Background: MRI diagnostics are important for adenomyosis, especially in cases with inconclusive ultrasound. This study assessed the potential of MRI-based radiomics as a novel tool for differentiating between uteri with and without adenomyosis. Methods: This retrospective proof-of-principle single-center study included nine patients with [...] Read more.
Background: MRI diagnostics are important for adenomyosis, especially in cases with inconclusive ultrasound. This study assessed the potential of MRI-based radiomics as a novel tool for differentiating between uteri with and without adenomyosis. Methods: This retrospective proof-of-principle single-center study included nine patients with and six patients without adenomyosis. All patients had preoperative T2w MR images and histological findings served as the reference standard. The uterus of each patient was segmented in 3D using dedicated software, and 884 radiomics features were extracted. After dimension reduction and feature selection, the diagnostic yield of individual and combined features implemented in the machine learning models were assessed by means of receiver operating characteristics analyses. Results: Eleven relevant radiomics features were identified. The diagnostic performance of individual features in differentiating adenomyosis from the control group was high, with areas under the curve (AUCs) ranging from 0.78 to 0.98. The performance of ML models incorporating several features was excellent, with AUC scores of 1 and an area under the precision-recall curve of 0.4. Conclusions: The set of radiomics features derived from routine T2w MRI enabled accurate differentiation of uteri with adenomyosis. Radiomics could enhance diagnosis and furthermore serve as an imaging biomarker to aid in personalizing therapies and monitoring treatment responses. Full article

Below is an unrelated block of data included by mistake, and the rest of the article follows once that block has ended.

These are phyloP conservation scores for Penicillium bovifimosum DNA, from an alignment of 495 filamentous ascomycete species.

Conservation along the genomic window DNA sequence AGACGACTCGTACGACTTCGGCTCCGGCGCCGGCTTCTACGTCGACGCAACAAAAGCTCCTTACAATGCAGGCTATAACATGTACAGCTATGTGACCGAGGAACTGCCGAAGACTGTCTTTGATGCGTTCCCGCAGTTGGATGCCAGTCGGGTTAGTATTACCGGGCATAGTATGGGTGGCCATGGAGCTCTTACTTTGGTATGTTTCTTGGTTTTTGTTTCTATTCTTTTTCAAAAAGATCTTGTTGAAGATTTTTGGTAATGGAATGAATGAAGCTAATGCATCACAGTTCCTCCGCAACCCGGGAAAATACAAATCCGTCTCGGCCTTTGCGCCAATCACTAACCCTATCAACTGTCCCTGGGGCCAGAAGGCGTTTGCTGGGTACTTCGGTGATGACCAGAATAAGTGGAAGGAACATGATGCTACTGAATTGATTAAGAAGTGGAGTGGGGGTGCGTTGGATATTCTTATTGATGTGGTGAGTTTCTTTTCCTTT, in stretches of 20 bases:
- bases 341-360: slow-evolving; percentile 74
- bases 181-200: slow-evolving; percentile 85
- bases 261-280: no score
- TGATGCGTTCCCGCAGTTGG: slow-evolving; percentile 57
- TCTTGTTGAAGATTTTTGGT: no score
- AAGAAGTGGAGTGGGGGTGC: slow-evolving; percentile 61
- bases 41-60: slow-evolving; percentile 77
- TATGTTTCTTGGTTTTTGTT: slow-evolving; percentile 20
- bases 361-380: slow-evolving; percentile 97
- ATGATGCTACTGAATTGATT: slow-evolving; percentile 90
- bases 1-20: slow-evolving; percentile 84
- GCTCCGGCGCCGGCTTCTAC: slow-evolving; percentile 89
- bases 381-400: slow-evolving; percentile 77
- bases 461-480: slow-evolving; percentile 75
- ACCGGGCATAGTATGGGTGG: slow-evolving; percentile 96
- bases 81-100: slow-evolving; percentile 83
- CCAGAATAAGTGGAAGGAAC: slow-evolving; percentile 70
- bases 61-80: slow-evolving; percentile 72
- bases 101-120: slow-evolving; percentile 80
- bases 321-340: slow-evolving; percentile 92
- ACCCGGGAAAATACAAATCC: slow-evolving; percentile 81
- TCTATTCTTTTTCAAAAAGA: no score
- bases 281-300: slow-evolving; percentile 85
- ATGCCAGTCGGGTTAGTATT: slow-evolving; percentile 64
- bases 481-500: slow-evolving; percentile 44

(This article belongs to the Special Issue Recent Advances and Clinical Outcomes of Endometriosis)
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9 pages, 497 KiB  
Article
Changes in Endometriosis-Associated Symptoms Following Immunization against SARS-CoV-2: A Cross-Sectional Study
by Stefan Lukac, Thomas W. P. Friedl, Tobias Gruber, Marinus Schmid, Elena Leinert, Wolfgang Janni, Katharina Hancke and Davut Dayan
J. Clin. Med. 2024, 13(5), 1459; https://doi.org/10.3390/jcm13051459 - 02 Mar 2024
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Abstract
Background: There are many reports about variations in the menstrual cycle after infection with SARS-CoV-2 or vaccination against it. However, data on SARS-CoV-2 infection or vaccination-related changes in menstruation-associated endometriosis-typical symptoms such as dysmenorrhea, dyspareunia, dyschezia, dysuria, and bloating are rare or [...] Read more.